The Food and Drug Administration (FDA) has warned the country’s five largest e-cigarette makers — Juul, Blu, MarkTen, Vuse and Logic — that their products could be banned unless the companies can prove within 60 days that they have effective plans to stop sales to children.

“The disturbing and accelerating trajectory of use we’re seeing in youth and the resulting path to addiction must end,” said Scott Gottlieb, head of the FDA. “It’s simply not tolerable.”

The five brands account for 97% of e-cigarette sales in the United States. The value of all sales reached $2.35 billion in 2016. The announcement marks a shift in the agency’s policy on e-cigarettes, which until recently were seen as a potential tool to wean adult smokers off cigarettes.

Source: The Times, 13 September 2018

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Saudi Arabia tells WTO it plans to adopt plain tobacco packaging

Saudi Arabia has notified the World Trade Organization (WTO) that it plans to adopt plain packaging of tobacco products, a public health measure strongly opposed by major tobacco firms.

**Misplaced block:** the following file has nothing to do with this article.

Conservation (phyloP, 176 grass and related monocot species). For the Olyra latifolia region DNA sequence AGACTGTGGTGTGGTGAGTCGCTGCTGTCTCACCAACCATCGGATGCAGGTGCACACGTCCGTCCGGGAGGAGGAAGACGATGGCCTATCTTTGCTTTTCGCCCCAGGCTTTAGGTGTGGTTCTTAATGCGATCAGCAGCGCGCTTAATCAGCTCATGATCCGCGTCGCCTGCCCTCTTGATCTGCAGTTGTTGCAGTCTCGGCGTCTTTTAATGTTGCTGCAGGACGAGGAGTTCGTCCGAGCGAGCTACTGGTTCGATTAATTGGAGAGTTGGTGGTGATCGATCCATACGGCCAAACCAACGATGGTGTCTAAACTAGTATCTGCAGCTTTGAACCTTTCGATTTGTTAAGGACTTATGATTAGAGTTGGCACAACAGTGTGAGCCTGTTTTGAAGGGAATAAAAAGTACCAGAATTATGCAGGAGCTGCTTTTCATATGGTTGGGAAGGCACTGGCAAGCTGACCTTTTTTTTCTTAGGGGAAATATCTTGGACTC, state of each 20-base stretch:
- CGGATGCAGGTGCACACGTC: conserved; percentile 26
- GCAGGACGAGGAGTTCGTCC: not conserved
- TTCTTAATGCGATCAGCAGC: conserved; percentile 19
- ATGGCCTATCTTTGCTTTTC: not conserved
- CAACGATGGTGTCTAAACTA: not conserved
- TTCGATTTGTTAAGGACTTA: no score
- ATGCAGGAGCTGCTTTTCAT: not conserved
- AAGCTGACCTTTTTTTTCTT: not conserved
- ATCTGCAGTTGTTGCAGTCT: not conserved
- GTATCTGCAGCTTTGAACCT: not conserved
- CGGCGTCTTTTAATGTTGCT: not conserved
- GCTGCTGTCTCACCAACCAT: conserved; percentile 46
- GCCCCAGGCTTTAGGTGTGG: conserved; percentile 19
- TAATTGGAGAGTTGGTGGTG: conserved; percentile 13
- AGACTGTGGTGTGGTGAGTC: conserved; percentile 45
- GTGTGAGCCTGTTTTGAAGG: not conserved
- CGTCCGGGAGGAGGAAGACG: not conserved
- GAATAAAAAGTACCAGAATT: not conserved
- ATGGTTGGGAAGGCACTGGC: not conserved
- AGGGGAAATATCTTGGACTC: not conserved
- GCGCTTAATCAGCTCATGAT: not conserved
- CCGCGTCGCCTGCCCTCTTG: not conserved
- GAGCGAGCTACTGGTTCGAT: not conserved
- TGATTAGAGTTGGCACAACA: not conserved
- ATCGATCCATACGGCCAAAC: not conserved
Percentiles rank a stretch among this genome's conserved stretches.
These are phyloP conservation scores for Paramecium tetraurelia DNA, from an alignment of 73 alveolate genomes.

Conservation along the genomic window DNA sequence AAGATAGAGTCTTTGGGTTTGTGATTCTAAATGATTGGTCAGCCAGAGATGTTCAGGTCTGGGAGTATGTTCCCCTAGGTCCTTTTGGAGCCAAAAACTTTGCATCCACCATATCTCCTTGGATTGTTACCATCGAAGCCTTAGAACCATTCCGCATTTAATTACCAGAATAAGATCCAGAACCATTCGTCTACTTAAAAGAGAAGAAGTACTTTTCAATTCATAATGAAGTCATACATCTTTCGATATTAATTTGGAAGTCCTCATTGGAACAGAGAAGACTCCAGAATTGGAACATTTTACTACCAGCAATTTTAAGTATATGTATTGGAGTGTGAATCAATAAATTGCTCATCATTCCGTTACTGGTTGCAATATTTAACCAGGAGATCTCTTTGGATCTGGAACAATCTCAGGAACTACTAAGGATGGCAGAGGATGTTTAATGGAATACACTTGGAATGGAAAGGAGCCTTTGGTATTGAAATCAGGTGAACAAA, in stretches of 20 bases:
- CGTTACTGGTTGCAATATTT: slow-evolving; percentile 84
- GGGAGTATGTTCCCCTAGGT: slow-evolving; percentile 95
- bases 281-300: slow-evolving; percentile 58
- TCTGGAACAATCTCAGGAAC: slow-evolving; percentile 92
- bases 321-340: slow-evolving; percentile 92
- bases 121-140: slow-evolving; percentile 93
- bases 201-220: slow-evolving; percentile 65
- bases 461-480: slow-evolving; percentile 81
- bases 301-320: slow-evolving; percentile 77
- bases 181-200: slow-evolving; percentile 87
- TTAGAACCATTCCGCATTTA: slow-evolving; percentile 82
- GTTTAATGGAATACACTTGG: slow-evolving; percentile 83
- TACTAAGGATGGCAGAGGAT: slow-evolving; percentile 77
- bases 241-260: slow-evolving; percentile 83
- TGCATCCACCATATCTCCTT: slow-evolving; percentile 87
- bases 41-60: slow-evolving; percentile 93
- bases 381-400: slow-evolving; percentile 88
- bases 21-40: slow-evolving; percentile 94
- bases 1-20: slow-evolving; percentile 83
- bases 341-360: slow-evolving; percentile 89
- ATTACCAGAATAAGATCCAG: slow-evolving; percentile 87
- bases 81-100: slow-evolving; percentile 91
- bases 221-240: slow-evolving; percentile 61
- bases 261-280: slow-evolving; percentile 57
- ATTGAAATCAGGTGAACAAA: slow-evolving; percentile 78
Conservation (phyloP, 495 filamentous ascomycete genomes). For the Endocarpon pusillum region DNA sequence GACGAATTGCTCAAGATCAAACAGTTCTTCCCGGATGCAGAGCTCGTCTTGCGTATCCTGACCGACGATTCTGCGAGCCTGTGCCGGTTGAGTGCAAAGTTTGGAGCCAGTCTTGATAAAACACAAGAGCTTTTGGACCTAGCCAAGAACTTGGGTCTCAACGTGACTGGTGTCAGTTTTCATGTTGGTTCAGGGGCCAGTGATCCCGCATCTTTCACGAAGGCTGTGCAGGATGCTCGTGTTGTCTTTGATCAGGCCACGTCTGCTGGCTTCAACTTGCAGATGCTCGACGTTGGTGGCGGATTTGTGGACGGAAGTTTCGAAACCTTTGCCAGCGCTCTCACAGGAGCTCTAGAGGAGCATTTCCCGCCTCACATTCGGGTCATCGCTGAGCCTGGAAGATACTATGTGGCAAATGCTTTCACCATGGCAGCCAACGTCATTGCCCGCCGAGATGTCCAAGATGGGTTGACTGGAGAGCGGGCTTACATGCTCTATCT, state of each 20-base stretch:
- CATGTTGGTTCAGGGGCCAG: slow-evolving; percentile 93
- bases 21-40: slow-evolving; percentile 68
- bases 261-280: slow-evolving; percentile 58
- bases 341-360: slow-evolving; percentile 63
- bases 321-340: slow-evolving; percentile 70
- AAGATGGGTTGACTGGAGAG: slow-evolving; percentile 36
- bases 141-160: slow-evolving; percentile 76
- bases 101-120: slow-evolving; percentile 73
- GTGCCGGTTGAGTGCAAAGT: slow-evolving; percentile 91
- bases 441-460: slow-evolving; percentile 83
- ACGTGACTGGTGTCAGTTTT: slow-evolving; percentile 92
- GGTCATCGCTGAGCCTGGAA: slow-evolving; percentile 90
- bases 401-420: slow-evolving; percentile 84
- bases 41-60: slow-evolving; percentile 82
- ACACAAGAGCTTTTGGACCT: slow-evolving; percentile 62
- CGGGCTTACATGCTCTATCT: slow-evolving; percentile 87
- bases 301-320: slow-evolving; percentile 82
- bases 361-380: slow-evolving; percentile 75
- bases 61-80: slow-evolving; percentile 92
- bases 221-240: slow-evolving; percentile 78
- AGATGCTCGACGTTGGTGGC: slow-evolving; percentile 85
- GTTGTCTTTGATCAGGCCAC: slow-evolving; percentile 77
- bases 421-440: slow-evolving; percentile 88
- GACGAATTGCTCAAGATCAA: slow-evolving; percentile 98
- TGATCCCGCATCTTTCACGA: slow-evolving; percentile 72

The move by Saudi Arabia follows a WTO ruling in June in favour of Australian packaging laws in what was seen as a test case for tobacco control. Cuba, Indonesia, Honduras and the Dominican Republic challenged the Australian law on the grounds that the ban on colourful logos and the implementation of standardised packets were a breach of intellectual property rules and unduly restricted trade.

The Australian government described the ruling as a “resounding victory” for the laws it introduced in 2010. The World Health Organization said it expected the WTO ruling to create a domino effect as more and more countries moved towards tough Australian-style tobacco laws.

Source: Reuters News, 12 September 2018